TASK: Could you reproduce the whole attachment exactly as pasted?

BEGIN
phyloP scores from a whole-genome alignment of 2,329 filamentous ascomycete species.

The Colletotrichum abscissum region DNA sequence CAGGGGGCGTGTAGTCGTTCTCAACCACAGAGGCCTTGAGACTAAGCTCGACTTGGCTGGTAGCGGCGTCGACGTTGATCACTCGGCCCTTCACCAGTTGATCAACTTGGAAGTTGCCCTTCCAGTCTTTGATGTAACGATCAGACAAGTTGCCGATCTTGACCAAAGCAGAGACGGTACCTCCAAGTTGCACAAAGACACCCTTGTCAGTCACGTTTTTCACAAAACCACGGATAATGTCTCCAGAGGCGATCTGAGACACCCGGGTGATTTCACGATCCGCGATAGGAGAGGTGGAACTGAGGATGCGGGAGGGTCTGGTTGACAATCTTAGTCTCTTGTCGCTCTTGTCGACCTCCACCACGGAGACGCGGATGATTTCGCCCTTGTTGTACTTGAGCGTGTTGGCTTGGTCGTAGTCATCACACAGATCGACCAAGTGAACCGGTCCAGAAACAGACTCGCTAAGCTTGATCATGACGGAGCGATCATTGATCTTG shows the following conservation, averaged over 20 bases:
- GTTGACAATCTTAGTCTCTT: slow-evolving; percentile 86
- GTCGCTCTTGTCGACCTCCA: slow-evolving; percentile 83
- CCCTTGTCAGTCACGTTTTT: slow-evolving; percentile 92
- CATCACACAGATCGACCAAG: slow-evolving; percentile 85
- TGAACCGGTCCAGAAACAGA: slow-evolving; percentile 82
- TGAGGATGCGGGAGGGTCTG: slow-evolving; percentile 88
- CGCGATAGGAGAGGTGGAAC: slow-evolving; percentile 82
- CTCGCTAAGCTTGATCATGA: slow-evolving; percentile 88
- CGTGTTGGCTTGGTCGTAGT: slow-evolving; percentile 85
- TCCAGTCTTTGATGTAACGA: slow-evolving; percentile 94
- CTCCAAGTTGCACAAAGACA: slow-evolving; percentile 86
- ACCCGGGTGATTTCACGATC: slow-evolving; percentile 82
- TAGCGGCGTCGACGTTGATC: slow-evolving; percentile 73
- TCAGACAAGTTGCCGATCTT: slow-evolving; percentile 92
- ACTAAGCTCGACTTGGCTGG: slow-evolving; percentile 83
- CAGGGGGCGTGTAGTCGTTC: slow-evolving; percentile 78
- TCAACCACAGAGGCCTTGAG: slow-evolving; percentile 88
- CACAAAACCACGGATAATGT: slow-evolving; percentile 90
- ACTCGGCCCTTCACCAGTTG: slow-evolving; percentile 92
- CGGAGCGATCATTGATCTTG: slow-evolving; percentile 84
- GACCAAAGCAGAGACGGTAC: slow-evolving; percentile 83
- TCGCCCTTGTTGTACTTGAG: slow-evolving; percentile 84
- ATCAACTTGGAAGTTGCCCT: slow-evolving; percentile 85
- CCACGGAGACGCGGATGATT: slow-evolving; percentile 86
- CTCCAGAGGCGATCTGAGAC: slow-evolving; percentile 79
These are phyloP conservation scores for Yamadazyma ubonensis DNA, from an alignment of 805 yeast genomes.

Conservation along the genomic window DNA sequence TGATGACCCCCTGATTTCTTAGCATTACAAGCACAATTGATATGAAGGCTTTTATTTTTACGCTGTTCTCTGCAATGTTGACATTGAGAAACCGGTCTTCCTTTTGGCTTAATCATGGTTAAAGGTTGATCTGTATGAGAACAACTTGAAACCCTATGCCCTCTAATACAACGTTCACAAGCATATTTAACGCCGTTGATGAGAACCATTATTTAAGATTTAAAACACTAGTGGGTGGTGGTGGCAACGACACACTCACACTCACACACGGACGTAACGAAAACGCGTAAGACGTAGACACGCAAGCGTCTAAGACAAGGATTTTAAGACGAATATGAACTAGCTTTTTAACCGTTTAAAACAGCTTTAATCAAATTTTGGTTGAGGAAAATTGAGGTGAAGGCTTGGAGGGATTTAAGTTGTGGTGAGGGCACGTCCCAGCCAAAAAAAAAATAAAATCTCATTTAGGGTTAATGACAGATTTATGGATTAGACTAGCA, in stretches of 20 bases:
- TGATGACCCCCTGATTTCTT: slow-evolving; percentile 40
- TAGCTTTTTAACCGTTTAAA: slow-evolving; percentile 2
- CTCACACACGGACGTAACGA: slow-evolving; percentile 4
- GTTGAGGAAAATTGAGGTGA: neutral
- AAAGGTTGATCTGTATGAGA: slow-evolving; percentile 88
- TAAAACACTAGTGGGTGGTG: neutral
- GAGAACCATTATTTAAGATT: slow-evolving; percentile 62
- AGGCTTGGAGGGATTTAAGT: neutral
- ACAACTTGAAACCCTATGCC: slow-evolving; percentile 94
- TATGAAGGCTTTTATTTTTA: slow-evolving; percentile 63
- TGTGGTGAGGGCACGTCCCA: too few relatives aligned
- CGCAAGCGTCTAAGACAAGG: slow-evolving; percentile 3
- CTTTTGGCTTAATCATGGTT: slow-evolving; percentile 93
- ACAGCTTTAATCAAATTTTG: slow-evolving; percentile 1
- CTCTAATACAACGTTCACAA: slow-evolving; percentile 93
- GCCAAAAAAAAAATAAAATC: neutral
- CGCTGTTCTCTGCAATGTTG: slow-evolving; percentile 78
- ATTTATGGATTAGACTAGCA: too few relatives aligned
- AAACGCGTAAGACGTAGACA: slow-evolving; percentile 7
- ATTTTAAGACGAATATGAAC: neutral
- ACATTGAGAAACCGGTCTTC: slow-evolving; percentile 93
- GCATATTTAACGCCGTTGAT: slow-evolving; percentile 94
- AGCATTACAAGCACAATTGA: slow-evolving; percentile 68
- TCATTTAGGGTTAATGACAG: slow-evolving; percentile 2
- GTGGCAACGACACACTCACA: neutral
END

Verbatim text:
phyloP scores from a whole-genome alignment of 2,329 filamentous ascomycete species.

The Colletotrichum abscissum region DNA sequence CAGGGGGCGTGTAGTCGTTCTCAACCACAGAGGCCTTGAGACTAAGCTCGACTTGGCTGGTAGCGGCGTCGACGTTGATCACTCGGCCCTTCACCAGTTGATCAACTTGGAAGTTGCCCTTCCAGTCTTTGATGTAACGATCAGACAAGTTGCCGATCTTGACCAAAGCAGAGACGGTACCTCCAAGTTGCACAAAGACACCCTTGTCAGTCACGTTTTTCACAAAACCACGGATAATGTCTCCAGAGGCGATCTGAGACACCCGGGTGATTTCACGATCCGCGATAGGAGAGGTGGAACTGAGGATGCGGGAGGGTCTGGTTGACAATCTTAGTCTCTTGTCGCTCTTGTCGACCTCCACCACGGAGACGCGGATGATTTCGCCCTTGTTGTACTTGAGCGTGTTGGCTTGGTCGTAGTCATCACACAGATCGACCAAGTGAACCGGTCCAGAAACAGACTCGCTAAGCTTGATCATGACGGAGCGATCATTGATCTTG shows the following conservation, averaged over 20 bases:
- GTTGACAATCTTAGTCTCTT: slow-evolving; percentile 86
- GTCGCTCTTGTCGACCTCCA: slow-evolving; percentile 83
- CCCTTGTCAGTCACGTTTTT: slow-evolving; percentile 92
- CATCACACAGATCGACCAAG: slow-evolving; percentile 85
- TGAACCGGTCCAGAAACAGA: slow-evolving; percentile 82
- TGAGGATGCGGGAGGGTCTG: slow-evolving; percentile 88
- CGCGATAGGAGAGGTGGAAC: slow-evolving; percentile 82
- CTCGCTAAGCTTGATCATGA: slow-evolving; percentile 88
- CGTGTTGGCTTGGTCGTAGT: slow-evolving; percentile 85
- TCCAGTCTTTGATGTAACGA: slow-evolving; percentile 94
- CTCCAAGTTGCACAAAGACA: slow-evolving; percentile 86
- ACCCGGGTGATTTCACGATC: slow-evolving; percentile 82
- TAGCGGCGTCGACGTTGATC: slow-evolving; percentile 73
- TCAGACAAGTTGCCGATCTT: slow-evolving; percentile 92
- ACTAAGCTCGACTTGGCTGG: slow-evolving; percentile 83
- CAGGGGGCGTGTAGTCGTTC: slow-evolving; percentile 78
- TCAACCACAGAGGCCTTGAG: slow-evolving; percentile 88
- CACAAAACCACGGATAATGT: slow-evolving; percentile 90
- ACTCGGCCCTTCACCAGTTG: slow-evolving; percentile 92
- CGGAGCGATCATTGATCTTG: slow-evolving; percentile 84
- GACCAAAGCAGAGACGGTAC: slow-evolving; percentile 83
- TCGCCCTTGTTGTACTTGAG: slow-evolving; percentile 84
- ATCAACTTGGAAGTTGCCCT: slow-evolving; percentile 85
- CCACGGAGACGCGGATGATT: slow-evolving; percentile 86
- CTCCAGAGGCGATCTGAGAC: slow-evolving; percentile 79
These are phyloP conservation scores for Yamadazyma ubonensis DNA, from an alignment of 805 yeast genomes.

Conservation along the genomic window DNA sequence TGATGACCCCCTGATTTCTTAGCATTACAAGCACAATTGATATGAAGGCTTTTATTTTTACGCTGTTCTCTGCAATGTTGACATTGAGAAACCGGTCTTCCTTTTGGCTTAATCATGGTTAAAGGTTGATCTGTATGAGAACAACTTGAAACCCTATGCCCTCTAATACAACGTTCACAAGCATATTTAACGCCGTTGATGAGAACCATTATTTAAGATTTAAAACACTAGTGGGTGGTGGTGGCAACGACACACTCACACTCACACACGGACGTAACGAAAACGCGTAAGACGTAGACACGCAAGCGTCTAAGACAAGGATTTTAAGACGAATATGAACTAGCTTTTTAACCGTTTAAAACAGCTTTAATCAAATTTTGGTTGAGGAAAATTGAGGTGAAGGCTTGGAGGGATTTAAGTTGTGGTGAGGGCACGTCCCAGCCAAAAAAAAAATAAAATCTCATTTAGGGTTAATGACAGATTTATGGATTAGACTAGCA, in stretches of 20 bases:
- TGATGACCCCCTGATTTCTT: slow-evolving; percentile 40
- TAGCTTTTTAACCGTTTAAA: slow-evolving; percentile 2
- CTCACACACGGACGTAACGA: slow-evolving; percentile 4
- GTTGAGGAAAATTGAGGTGA: neutral
- AAAGGTTGATCTGTATGAGA: slow-evolving; percentile 88
- TAAAACACTAGTGGGTGGTG: neutral
- GAGAACCATTATTTAAGATT: slow-evolving; percentile 62
- AGGCTTGGAGGGATTTAAGT: neutral
- ACAACTTGAAACCCTATGCC: slow-evolving; percentile 94
- TATGAAGGCTTTTATTTTTA: slow-evolving; percentile 63
- TGTGGTGAGGGCACGTCCCA: too few relatives aligned
- CGCAAGCGTCTAAGACAAGG: slow-evolving; percentile 3
- CTTTTGGCTTAATCATGGTT: slow-evolving; percentile 93
- ACAGCTTTAATCAAATTTTG: slow-evolving; percentile 1
- CTCTAATACAACGTTCACAA: slow-evolving; percentile 93
- GCCAAAAAAAAAATAAAATC: neutral
- CGCTGTTCTCTGCAATGTTG: slow-evolving; percentile 78
- ATTTATGGATTAGACTAGCA: too few relatives aligned
- AAACGCGTAAGACGTAGACA: slow-evolving; percentile 7
- ATTTTAAGACGAATATGAAC: neutral
- ACATTGAGAAACCGGTCTTC: slow-evolving; percentile 93
- GCATATTTAACGCCGTTGAT: slow-evolving; percentile 94
- AGCATTACAAGCACAATTGA: slow-evolving; percentile 68
- TCATTTAGGGTTAATGACAG: slow-evolving; percentile 2
- GTGGCAACGACACACTCACA: neutral